When the Dunvegan Ferry was no longer required because of the new Dunvegan Bridge, that ferry was moved to Tompkins Landing near La Crete and was in operation from 1961 to 1987 when it was replaced with the currentTomkins Ferry. The old ferry was restored and is now actually displayed at the La Crete Mennonite Heritage Village 3km southwest of La Crete.

August 2010- Many people gathered Saturday (August 28, 2010) at Dunvegan for the 50th Anniversary of the Bridge Opening. It was a fun filled day which included many speeches from dignitaries and guests including Cannon RSH Greene who also spoke at the bridge opening in 1960. History of the Bridge. Play VIDEO> 18:30min.
VIDEO La Crete Ferry - Dunvegan-Thompkins Ferry
69 km west of the Town of La Crete is the La Crete Ferry. Also featured in this video is the Dunvegan-Thompkins Ferry that was used previous to the La Crete Ferry. Before 1960 it was used at Dunvegan and after 1961 it was used at the Tompkins Landing where the La Crete Ferry is now used.

View VIDEO> (2:58min)
VIDEO Dunvegan Boat Launch
On the south side of the Dunvegan Bridge is a boat launch as well as a parking area next the Peace River. This is the same old road that went down to the river where the ferry used to dock until 1960.

View VIDEO> (1:41min)
The Peace River flows from the mountains of British Columbia through this valley all the way to the Arctic Ocean. The Peace River got its name because it was along these banks the peace was finally settled between the Cree and Beaver Indians. Dinosaur footprints were discovered on the south bank of the valley. A cast was made of the 4 toed prehistoric creature and can be seen at the Interpretive Centre and Tourist Centre.
Our Lady of Peace Statue erected by the Knights of Columbus is located only a short distance from the St Charles Mission Church and was overlooking the Peace River since 1985. It is a statue of the blessed Virgin Mary. (Summer of 2007, the statue received a full restoration and moved to a slightly different location)
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The Hudson's Bay Company Factor's House built in 1879 still stands today. Just a short distance to the west of the bridge along the banks of the Peace River.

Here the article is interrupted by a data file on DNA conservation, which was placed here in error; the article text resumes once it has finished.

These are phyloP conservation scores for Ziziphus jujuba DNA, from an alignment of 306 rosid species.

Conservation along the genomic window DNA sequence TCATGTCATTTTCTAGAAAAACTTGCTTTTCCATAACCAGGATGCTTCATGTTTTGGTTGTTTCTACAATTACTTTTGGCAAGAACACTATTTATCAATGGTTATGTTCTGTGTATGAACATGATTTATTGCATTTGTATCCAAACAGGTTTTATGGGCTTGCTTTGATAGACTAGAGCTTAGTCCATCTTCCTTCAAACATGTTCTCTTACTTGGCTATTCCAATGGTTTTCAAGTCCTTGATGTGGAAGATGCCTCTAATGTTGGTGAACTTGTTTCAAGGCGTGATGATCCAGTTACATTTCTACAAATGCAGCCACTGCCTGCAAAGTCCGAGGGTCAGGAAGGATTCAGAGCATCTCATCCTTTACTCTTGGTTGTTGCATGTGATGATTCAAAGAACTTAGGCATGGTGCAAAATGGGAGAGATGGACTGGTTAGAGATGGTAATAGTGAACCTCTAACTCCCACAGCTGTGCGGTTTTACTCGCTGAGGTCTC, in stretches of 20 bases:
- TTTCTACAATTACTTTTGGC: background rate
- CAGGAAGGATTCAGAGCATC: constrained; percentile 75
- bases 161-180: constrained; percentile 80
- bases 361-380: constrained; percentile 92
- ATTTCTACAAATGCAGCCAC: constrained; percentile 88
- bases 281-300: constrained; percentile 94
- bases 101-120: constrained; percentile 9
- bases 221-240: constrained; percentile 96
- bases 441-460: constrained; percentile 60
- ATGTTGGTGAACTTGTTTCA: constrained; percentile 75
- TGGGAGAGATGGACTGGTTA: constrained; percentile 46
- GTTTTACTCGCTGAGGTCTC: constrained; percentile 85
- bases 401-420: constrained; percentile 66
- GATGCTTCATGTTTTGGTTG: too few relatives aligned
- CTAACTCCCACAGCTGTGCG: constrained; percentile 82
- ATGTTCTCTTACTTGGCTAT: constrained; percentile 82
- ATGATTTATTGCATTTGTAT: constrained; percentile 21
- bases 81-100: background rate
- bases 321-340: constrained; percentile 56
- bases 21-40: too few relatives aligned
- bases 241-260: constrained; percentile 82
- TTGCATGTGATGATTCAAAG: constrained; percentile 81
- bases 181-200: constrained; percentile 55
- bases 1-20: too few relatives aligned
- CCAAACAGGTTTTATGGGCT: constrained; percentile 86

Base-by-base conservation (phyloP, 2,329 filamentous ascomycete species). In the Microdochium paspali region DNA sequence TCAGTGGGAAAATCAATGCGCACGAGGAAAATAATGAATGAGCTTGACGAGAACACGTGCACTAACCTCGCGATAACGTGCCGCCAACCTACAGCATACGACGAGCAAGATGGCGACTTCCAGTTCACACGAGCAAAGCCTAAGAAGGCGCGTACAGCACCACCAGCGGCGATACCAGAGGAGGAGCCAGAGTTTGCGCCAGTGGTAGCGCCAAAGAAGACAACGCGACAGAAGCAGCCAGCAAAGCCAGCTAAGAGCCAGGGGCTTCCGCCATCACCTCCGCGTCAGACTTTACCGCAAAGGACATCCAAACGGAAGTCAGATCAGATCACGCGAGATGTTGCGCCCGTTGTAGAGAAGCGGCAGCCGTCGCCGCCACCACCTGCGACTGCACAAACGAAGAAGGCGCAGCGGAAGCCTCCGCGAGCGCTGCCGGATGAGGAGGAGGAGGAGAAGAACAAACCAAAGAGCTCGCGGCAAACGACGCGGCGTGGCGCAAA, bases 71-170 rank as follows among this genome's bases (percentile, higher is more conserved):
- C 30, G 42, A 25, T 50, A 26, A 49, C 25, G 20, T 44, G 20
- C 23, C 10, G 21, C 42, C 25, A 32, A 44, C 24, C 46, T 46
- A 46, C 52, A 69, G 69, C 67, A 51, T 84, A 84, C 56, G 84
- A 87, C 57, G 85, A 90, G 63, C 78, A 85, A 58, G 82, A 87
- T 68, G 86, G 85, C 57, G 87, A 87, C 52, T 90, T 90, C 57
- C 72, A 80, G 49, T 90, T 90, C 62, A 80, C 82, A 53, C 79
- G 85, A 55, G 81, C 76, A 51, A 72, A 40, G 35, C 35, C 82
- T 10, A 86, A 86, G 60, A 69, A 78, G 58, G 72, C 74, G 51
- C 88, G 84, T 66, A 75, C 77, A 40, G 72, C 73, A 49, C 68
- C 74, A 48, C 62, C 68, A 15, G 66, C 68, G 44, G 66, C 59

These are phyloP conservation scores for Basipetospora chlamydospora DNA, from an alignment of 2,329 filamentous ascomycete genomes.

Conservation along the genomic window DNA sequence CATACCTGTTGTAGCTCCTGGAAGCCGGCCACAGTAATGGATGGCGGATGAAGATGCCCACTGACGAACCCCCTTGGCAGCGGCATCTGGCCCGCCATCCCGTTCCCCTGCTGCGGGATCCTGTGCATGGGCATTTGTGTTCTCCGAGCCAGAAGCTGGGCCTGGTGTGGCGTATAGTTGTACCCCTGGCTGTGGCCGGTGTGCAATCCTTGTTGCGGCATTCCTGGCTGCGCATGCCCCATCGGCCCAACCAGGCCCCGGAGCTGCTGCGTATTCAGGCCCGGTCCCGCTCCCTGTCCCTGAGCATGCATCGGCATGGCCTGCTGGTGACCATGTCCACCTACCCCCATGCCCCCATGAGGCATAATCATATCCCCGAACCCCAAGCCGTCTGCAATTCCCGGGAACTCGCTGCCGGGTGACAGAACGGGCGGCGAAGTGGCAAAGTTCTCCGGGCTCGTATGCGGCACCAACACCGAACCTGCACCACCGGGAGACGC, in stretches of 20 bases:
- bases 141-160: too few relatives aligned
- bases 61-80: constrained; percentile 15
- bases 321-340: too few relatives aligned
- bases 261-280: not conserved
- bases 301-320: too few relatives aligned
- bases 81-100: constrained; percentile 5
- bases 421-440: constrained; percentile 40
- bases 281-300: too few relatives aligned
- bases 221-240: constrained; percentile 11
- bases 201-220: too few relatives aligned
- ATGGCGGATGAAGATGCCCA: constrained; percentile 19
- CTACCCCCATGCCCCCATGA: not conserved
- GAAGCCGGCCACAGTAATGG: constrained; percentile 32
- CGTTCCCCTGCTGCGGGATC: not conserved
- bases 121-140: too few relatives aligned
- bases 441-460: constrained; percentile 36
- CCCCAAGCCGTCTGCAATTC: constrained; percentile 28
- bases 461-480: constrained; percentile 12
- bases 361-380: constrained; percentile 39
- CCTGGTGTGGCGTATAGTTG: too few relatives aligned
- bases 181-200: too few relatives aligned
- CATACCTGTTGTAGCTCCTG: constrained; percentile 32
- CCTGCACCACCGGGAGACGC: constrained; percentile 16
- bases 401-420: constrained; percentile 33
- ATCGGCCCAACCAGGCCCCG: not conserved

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Located at the Maples is the gravesite of Caroline, who died April 20, 1888. She is the daughter of Alfred and Agnes Garrioch. The seeds planted by Reverend A. Garrioch flourished and gave this place its name: the Maples. (enlarge photo-1) (enlarge photo-2)
Factor's House in the Winter
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Bridge in wintertime with ice build-up
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In 1867, a Roman Catholic Order, established the St. Charles Mission near Fort Dunvegan. Next to it is the Rectory which was constructed in 1889 and still stands today.

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Father Emile Grouard originally decorated the altar area with his own paintings.

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Collectibles of those early years displayed.

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Tours are offered. Hours of Operation May-Sept. 10am to 6pm Monday to Sunday.

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1908 Revillon Freres Trading Store returns to its original location at Dunvegan. Was moved by P.J. Foster, the last Dunvegan Ferry Operator to the Larsen Farm in the 1930's. (2010 undergoing restoration)

Waiting for the Ferry at Dunvegan in the summer of 1958.
Who is the boy? (enlarge picture - more information)

Events of the Peace Country